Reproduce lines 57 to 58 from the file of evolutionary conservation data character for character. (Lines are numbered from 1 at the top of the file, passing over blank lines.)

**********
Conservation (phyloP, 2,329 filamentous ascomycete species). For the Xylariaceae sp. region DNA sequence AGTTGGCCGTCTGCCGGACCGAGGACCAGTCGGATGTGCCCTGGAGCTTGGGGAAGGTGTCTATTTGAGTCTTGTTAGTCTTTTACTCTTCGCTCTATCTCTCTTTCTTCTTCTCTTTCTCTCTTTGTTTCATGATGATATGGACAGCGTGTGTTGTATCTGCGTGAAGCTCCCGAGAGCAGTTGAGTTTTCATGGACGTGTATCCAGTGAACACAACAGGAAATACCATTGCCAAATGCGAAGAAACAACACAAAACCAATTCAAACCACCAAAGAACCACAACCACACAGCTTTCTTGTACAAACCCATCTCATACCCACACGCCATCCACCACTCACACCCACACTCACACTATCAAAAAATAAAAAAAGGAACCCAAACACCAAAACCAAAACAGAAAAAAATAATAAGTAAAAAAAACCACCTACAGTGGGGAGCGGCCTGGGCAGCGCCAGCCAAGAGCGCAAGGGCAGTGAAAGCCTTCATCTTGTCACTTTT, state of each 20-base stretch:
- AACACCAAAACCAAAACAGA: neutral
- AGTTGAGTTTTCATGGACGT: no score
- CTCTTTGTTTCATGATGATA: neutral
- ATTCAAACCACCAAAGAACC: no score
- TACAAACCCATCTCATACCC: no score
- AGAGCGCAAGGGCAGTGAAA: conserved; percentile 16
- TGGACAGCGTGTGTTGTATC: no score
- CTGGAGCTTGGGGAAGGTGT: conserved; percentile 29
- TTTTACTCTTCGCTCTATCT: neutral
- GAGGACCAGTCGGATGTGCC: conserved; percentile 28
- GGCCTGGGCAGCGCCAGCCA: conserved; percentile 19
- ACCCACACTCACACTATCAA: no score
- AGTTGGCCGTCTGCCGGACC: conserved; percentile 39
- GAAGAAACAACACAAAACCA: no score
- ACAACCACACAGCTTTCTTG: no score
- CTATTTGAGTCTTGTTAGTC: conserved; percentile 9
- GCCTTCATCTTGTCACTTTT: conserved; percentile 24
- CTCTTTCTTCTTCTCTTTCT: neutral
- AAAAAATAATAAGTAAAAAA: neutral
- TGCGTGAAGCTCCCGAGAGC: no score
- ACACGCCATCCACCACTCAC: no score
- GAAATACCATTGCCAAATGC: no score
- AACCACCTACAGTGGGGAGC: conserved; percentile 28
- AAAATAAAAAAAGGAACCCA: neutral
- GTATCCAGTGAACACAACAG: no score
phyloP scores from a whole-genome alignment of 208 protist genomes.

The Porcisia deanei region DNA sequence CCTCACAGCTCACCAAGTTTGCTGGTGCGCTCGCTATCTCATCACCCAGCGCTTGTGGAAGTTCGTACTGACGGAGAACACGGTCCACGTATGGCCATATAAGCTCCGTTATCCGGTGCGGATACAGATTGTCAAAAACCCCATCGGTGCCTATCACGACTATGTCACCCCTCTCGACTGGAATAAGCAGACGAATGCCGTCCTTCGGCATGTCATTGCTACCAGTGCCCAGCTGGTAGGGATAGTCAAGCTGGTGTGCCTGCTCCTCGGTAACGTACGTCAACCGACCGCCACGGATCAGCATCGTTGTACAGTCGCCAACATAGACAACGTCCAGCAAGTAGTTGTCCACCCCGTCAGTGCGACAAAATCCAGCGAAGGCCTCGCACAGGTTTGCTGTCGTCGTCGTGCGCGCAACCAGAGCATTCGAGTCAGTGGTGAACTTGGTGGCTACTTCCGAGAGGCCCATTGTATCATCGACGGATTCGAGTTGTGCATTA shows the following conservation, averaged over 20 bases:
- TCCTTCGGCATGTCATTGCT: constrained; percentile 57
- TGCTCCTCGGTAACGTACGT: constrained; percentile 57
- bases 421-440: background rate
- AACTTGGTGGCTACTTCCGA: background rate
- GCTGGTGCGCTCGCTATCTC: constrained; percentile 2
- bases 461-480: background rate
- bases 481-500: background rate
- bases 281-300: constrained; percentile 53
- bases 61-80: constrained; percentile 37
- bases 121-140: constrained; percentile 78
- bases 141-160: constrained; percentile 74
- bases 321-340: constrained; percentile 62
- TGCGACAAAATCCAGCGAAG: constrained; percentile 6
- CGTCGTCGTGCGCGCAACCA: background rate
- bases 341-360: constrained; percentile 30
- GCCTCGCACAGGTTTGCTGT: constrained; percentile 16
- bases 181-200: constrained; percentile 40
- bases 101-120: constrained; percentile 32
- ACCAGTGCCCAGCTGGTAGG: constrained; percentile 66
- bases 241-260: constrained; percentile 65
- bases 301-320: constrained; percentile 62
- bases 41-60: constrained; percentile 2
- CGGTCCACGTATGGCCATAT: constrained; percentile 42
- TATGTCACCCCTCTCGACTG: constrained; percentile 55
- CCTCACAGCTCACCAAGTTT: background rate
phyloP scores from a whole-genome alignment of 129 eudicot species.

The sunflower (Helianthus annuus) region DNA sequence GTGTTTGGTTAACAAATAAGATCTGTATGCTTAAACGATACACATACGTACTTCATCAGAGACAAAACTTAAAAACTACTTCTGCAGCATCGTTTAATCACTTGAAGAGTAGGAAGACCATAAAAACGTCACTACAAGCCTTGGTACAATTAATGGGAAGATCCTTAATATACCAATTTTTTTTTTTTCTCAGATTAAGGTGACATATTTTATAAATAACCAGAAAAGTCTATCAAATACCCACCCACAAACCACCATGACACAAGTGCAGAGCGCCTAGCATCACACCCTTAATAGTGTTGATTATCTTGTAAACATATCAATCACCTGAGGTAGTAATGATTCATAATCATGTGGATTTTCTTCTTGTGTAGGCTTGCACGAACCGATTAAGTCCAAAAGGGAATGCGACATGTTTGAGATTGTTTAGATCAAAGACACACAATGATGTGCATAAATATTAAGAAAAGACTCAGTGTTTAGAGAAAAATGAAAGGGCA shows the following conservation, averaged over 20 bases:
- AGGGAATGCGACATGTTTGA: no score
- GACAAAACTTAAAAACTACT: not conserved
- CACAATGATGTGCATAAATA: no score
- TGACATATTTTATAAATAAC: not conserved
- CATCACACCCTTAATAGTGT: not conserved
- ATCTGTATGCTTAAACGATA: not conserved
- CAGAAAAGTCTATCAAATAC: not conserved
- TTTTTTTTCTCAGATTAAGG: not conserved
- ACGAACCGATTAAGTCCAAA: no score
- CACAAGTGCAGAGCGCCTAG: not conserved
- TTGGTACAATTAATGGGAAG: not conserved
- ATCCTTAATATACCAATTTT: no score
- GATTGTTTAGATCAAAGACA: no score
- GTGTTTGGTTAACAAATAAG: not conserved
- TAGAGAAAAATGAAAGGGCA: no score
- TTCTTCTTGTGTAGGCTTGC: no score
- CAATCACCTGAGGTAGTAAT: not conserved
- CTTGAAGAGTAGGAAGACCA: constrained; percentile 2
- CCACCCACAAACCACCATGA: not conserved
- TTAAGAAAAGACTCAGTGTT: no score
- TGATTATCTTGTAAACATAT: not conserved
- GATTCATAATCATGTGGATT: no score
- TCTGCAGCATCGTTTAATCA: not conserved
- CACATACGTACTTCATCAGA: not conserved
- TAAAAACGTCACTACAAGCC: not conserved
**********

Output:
- GACAAAACTTAAAAACTACT: not conserved
- CACAATGATGTGCATAAATA: no score